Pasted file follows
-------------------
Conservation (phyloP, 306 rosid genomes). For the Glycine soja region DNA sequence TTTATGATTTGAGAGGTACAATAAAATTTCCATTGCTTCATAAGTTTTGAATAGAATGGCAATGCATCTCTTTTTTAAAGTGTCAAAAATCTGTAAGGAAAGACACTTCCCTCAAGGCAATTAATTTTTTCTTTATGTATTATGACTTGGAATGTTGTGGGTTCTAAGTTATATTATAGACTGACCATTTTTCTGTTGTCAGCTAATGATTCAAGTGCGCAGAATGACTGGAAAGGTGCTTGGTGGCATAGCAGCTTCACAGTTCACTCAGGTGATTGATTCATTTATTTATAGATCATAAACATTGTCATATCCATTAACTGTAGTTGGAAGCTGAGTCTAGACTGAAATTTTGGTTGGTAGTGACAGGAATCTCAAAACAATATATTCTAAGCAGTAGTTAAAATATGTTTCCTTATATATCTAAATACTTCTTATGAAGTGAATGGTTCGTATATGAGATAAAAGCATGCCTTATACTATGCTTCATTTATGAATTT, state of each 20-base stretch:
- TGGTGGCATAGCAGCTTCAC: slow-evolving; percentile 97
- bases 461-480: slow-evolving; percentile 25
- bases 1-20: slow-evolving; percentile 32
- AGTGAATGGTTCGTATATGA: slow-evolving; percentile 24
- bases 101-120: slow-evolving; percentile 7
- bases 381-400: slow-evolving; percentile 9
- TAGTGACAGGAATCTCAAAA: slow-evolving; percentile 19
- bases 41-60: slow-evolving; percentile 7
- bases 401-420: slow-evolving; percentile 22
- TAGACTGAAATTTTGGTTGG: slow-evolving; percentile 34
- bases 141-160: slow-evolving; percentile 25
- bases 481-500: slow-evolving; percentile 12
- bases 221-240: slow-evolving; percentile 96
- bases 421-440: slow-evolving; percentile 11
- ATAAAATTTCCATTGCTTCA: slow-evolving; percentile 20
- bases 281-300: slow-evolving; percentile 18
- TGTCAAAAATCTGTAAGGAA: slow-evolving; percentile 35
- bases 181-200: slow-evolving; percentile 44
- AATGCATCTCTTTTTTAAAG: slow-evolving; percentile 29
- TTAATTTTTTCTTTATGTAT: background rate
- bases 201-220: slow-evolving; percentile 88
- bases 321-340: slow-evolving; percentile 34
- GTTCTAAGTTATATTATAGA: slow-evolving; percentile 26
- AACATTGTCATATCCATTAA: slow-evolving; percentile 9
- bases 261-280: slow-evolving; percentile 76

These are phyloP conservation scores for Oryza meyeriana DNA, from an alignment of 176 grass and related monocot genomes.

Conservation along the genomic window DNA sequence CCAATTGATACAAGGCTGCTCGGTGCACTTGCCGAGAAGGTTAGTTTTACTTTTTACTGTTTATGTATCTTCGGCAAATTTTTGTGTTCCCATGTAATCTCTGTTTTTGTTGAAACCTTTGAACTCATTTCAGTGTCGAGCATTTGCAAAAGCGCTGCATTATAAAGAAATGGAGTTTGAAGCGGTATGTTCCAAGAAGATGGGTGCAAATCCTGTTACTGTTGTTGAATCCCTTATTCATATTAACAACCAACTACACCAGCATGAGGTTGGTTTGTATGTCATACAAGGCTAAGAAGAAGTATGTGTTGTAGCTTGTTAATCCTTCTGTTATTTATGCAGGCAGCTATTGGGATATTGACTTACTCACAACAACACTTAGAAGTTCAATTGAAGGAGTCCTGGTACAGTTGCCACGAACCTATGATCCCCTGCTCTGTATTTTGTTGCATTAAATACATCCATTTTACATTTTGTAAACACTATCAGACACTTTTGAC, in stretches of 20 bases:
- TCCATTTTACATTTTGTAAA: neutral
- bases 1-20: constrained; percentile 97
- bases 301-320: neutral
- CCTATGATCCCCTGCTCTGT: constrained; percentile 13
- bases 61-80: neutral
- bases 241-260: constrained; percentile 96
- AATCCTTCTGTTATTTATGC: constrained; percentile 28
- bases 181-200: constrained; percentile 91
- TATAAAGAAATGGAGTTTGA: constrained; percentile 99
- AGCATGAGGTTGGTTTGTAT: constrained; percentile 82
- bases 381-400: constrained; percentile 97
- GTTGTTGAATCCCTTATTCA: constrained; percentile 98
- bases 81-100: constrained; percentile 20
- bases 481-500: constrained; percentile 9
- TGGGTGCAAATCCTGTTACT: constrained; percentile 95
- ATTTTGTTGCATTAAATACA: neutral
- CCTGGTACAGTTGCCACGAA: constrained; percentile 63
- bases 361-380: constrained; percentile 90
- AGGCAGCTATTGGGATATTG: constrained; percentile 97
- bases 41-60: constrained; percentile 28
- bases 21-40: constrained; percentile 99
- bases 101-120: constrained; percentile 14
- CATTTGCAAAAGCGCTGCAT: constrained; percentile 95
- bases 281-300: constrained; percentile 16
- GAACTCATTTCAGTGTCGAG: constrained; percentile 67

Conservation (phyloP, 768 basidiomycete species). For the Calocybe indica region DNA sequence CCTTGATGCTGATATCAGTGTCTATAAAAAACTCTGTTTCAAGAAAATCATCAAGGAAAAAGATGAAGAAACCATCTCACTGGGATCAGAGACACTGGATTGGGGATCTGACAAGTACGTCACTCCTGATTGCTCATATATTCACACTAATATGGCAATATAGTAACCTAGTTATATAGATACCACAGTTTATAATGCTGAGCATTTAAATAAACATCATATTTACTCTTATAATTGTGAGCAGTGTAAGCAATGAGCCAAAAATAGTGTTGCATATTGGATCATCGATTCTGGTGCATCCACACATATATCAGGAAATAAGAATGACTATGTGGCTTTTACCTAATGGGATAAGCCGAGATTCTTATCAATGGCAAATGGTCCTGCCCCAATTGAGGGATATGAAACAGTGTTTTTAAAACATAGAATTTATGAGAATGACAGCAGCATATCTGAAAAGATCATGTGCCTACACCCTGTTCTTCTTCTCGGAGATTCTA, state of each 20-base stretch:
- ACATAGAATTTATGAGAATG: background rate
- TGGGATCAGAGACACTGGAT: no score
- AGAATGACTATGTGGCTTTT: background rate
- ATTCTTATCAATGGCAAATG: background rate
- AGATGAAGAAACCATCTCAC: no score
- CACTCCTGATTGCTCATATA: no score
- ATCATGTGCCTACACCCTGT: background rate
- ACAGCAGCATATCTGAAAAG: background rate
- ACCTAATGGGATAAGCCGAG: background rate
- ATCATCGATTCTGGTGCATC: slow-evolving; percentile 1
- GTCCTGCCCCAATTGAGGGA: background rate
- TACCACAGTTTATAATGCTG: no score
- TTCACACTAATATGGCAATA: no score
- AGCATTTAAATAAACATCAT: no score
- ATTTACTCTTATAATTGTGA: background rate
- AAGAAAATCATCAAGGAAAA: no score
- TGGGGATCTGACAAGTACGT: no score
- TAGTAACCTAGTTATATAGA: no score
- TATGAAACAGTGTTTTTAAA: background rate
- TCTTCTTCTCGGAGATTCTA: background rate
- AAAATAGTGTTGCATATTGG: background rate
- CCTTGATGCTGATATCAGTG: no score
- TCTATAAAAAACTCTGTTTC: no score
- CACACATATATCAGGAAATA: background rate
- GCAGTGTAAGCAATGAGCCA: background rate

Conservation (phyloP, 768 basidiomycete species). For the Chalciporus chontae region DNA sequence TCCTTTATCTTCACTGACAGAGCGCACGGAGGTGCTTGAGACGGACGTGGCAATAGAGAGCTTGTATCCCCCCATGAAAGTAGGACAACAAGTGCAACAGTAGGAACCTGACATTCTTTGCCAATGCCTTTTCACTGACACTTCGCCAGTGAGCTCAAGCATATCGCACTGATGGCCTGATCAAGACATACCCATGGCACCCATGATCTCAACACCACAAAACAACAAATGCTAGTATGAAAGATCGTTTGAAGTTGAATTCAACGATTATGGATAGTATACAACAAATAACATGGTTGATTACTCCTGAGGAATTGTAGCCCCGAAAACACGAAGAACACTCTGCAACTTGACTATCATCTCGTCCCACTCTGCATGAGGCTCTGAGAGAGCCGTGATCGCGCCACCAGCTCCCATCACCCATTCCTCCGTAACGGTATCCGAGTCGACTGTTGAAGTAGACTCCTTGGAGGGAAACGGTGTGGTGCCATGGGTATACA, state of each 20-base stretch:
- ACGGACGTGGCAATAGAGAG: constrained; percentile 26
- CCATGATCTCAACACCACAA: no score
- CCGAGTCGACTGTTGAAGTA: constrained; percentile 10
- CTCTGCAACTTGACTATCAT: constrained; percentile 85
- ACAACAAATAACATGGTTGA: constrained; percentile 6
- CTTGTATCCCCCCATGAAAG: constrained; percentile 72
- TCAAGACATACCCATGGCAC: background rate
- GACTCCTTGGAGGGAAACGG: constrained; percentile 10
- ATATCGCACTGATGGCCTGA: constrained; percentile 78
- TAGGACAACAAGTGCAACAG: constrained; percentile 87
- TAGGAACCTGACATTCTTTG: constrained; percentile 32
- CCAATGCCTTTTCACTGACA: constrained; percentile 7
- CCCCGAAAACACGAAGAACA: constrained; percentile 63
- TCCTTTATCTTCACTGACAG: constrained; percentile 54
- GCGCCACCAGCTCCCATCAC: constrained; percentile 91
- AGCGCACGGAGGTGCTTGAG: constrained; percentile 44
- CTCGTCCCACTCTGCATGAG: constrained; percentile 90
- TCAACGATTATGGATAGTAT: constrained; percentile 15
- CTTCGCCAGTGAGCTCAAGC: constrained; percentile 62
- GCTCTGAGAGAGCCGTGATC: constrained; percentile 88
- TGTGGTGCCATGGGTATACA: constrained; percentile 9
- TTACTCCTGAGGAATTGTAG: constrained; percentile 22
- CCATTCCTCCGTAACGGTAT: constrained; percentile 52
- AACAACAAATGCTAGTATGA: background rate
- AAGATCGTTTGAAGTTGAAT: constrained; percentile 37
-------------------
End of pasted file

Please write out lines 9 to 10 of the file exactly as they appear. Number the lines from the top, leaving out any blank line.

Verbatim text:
- bases 41-60: slow-evolving; percentile 7
- bases 401-420: slow-evolving; percentile 22